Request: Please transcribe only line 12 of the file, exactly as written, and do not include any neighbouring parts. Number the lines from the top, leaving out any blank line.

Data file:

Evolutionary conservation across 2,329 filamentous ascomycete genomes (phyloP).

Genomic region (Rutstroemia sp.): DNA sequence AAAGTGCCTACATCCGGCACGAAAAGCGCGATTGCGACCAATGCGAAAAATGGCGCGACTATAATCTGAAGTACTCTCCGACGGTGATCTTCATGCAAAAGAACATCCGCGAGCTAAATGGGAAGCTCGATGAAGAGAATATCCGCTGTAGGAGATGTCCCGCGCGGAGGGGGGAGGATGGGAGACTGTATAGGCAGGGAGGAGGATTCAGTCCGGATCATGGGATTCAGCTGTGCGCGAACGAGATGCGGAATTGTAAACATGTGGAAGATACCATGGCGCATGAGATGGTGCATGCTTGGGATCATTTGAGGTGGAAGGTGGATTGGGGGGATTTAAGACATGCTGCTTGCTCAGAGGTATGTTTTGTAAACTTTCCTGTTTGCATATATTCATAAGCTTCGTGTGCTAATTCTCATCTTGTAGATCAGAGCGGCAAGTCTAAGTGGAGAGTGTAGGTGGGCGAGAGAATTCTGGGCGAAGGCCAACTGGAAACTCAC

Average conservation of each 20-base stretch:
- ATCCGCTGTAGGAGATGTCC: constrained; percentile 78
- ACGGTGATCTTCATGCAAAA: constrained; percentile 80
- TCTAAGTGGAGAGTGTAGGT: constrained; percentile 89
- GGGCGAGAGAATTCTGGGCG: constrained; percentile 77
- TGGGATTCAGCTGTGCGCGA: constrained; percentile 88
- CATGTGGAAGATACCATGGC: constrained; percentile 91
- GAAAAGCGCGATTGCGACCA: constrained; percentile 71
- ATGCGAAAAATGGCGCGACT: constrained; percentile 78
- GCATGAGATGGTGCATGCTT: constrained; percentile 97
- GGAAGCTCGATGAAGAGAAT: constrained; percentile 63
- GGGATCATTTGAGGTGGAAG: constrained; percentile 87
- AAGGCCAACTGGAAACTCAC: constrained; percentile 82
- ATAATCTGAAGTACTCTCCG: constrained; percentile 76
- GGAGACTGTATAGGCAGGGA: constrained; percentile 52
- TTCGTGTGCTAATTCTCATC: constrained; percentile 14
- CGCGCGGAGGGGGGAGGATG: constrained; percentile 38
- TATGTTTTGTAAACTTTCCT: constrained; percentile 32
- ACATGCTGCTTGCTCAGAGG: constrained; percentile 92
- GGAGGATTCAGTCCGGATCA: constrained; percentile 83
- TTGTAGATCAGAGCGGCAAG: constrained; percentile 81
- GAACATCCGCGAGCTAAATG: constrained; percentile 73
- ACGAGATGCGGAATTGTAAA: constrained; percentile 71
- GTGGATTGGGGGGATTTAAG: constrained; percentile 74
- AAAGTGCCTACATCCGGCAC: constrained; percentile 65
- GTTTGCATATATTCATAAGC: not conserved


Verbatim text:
- GCATGAGATGGTGCATGCTT: constrained; percentile 97